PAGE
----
We want to bring a piece from my series Descending to Heaven and make it into a 24 x 56 foot mural in the renowned Wabash Arts Corridor located in Chicago's South Loop. It will be the first mural with lights, making its energetic presence visible day and night. It will live alongside murals by Shepard Fairey, Cleon Peterson, POSE, RETNA, Hebru Brantley, Ben Eine, Heidi Unkefer, Jacob Watts and Never 2501.
We know we reached our goal but we would like to make this mural even more special by adding extra lighting and other refinements. With continued support we can reach our stretch goal of $2000 more.
Public art is a long standing tradition in the city of Chicago. The Wabash Arts Corridor is adding to that tradition, and has the potential to become one of the greatest artistic landmarks in the city. The Corridor already has one of the highest concentrated areas of murals in the nation and your support of this initiative directly helps expand the W.A.C, and add to Chicago’s growing artistic reputation.
As a Chicago native, I have had the unique opportunity to watch the artistic community evolve over the years. I’m proud to be from a city where public art is such an integral part of the landscape. I can’t wait to add to the impressive outdoor collection that already exists at the Wabash Arts Corridor. This project has been a focus of mine for awhile now, as I love to look for new ways to exhibit larger and work on a bigger scale. This project is extremely important to me and presents an amazing opportunity to give back to my community. The goal of this project is to create something special for the public to experience and enjoy everyday, completely free of charge.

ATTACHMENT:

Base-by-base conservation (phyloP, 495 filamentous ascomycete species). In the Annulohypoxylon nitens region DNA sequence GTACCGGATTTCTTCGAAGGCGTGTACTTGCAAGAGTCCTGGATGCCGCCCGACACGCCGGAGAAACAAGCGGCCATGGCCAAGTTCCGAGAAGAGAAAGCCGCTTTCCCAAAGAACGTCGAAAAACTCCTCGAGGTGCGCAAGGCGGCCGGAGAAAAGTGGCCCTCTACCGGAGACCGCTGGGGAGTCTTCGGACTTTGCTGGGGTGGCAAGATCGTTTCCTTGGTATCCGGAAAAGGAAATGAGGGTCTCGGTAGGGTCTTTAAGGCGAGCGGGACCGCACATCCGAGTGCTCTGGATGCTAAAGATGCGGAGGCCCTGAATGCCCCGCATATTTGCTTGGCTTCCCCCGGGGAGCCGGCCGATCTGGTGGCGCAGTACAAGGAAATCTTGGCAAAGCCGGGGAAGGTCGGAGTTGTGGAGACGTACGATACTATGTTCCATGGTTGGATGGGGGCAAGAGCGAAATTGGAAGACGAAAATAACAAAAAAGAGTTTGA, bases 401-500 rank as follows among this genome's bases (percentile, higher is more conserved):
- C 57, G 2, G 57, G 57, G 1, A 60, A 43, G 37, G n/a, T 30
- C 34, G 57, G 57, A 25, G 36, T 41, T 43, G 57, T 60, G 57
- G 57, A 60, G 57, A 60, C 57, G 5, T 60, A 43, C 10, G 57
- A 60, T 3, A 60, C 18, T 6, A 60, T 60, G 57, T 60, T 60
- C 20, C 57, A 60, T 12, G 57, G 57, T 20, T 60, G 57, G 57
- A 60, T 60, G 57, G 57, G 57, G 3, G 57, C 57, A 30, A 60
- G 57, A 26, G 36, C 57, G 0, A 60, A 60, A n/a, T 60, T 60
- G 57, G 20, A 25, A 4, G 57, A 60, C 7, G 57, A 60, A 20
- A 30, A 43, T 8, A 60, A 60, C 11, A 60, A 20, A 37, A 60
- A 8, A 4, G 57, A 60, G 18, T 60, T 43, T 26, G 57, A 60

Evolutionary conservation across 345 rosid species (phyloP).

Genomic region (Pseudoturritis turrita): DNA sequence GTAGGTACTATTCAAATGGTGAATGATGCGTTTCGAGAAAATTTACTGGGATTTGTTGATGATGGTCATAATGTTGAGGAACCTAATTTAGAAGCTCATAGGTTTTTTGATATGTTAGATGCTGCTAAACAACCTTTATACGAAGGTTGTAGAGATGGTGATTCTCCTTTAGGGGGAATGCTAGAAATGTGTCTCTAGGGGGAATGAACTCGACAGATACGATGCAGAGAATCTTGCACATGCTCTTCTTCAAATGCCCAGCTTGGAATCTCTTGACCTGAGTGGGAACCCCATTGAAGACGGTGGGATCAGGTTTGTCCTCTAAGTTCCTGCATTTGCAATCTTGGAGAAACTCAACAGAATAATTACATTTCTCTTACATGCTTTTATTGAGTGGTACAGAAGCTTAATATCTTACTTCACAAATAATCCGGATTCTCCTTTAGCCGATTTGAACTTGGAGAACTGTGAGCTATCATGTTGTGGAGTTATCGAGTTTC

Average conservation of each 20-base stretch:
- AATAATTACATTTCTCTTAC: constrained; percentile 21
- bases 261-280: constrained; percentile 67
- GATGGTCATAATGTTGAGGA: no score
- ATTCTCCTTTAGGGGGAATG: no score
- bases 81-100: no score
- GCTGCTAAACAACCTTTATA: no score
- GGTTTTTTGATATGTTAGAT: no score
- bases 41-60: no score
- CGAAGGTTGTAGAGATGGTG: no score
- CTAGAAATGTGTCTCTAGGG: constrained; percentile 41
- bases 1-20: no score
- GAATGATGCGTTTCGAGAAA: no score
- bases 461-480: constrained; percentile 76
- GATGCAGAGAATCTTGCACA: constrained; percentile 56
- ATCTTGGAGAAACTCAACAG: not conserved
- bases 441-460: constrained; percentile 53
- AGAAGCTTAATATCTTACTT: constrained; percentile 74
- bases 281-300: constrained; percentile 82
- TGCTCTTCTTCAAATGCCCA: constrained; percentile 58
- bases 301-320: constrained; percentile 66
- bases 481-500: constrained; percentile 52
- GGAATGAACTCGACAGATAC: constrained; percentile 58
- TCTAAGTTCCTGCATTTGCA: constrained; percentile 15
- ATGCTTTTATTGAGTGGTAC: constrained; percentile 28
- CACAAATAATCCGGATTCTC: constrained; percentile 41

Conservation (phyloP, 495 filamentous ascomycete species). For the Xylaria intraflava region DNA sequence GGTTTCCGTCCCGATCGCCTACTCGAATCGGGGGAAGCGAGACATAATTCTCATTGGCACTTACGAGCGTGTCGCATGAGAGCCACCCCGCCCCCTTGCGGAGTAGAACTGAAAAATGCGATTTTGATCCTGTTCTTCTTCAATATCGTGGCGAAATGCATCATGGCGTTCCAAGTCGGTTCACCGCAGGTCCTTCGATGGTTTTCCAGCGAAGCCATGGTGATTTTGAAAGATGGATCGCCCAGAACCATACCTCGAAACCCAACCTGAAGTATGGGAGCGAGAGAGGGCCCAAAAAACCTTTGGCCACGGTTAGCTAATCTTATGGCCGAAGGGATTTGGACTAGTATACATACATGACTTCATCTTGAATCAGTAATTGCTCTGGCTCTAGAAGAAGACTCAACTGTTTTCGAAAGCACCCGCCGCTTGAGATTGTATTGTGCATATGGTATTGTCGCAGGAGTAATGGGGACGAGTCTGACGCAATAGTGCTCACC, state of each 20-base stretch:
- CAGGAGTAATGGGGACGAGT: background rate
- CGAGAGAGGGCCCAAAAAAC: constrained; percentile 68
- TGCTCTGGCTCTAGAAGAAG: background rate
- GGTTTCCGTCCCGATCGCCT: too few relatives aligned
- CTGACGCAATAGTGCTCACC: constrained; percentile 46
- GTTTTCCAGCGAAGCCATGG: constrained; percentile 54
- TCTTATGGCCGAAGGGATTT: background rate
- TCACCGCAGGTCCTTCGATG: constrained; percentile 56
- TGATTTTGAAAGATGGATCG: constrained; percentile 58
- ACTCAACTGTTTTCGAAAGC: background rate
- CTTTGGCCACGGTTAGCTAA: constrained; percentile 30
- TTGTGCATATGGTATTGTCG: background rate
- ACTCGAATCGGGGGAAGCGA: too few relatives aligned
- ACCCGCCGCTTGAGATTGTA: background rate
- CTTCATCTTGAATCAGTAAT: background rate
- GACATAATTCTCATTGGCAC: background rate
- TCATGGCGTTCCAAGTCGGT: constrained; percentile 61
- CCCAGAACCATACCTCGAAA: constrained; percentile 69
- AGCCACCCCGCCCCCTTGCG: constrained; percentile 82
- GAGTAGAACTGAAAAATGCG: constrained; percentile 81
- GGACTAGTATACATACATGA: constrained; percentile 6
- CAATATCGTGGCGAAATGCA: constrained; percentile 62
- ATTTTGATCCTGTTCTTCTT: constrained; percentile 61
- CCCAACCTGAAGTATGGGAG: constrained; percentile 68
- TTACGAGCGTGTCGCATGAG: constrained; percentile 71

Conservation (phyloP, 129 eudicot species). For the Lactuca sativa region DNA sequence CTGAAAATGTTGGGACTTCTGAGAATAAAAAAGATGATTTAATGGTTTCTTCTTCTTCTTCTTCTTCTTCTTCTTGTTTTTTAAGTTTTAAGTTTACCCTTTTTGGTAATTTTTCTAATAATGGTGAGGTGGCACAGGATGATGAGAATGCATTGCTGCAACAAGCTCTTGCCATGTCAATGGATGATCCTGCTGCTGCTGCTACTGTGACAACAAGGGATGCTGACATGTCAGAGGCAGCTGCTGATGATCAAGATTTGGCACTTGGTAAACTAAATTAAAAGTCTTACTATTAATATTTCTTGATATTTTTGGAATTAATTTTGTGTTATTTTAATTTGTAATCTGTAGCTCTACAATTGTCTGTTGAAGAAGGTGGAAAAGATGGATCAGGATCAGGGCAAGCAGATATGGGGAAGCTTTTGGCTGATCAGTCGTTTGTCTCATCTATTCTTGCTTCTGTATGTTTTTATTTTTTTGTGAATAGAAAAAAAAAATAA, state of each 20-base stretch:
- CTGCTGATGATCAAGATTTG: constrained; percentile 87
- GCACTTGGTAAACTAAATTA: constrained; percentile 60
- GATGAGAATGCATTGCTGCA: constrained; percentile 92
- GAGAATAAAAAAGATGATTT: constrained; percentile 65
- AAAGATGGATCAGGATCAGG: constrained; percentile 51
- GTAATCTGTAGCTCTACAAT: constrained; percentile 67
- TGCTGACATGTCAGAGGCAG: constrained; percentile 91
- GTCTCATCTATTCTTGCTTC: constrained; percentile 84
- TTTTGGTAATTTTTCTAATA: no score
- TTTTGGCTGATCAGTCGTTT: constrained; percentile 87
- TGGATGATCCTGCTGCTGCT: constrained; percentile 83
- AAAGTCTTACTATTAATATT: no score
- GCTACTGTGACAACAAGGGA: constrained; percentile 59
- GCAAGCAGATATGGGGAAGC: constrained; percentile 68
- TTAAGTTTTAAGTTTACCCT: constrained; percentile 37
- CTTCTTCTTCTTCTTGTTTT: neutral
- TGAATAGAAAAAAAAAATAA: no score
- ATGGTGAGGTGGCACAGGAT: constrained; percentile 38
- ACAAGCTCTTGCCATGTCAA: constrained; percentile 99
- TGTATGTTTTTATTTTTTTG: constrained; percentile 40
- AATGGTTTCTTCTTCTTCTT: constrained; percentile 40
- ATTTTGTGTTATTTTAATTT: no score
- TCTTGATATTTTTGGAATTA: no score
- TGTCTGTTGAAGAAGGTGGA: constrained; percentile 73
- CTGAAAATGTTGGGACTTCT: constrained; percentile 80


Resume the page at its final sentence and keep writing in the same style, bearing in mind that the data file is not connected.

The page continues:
I am so thankful for people like you who love and support the arts. My team and I have worked very hard on this project and are so excited for you to be a part of it.
And a special thank you to the following for helping make this campaign and project possible:
Kim Atwood and Elephant Room Gallery
Mark Kelly and Tara Vock and the W.A.C.
Marla Gamze and the Chicago Loop Alliance
Tom Baryl and the guys at Peoples Auto Parking
Risks and challenges
The real risk is not being able to bring art out of the museums and galleries to the people that don't have the time, funds, or access to it. Art has such a positive impact on all our lives, including bringing people together, expanding their thinking and understanding of the world.Learn about accountability on Kickstarter
- (28 days)